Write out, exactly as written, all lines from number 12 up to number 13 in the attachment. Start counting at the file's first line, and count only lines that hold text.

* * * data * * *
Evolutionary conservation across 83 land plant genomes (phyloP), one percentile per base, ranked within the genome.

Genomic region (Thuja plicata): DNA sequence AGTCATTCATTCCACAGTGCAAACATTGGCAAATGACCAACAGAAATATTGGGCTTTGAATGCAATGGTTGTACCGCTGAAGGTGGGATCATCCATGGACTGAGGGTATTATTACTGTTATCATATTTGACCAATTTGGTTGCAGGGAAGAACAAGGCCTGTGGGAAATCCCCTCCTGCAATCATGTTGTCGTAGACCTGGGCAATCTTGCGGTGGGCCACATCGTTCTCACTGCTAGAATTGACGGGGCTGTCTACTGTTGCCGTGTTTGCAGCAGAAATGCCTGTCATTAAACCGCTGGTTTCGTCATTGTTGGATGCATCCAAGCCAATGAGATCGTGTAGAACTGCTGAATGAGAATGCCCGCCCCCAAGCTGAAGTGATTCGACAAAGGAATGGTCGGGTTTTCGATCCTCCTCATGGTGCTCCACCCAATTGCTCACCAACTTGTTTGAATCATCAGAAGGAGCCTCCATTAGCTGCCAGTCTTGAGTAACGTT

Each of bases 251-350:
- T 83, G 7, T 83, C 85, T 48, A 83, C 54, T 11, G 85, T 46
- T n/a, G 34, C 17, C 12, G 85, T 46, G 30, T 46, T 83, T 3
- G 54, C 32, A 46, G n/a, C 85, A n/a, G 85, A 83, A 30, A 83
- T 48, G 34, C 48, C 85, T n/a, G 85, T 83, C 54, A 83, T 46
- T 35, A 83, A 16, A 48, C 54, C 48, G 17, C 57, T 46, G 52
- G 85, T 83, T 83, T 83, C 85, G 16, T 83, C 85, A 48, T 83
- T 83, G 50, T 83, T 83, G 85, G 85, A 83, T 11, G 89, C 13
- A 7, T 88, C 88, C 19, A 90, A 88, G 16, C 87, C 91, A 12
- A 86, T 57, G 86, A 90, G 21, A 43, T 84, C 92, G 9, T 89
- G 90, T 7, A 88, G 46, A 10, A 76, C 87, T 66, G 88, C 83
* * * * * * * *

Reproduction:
- A 86, T 57, G 86, A 90, G 21, A 43, T 84, C 92, G 9, T 89
- G 90, T 7, A 88, G 46, A 10, A 76, C 87, T 66, G 88, C 83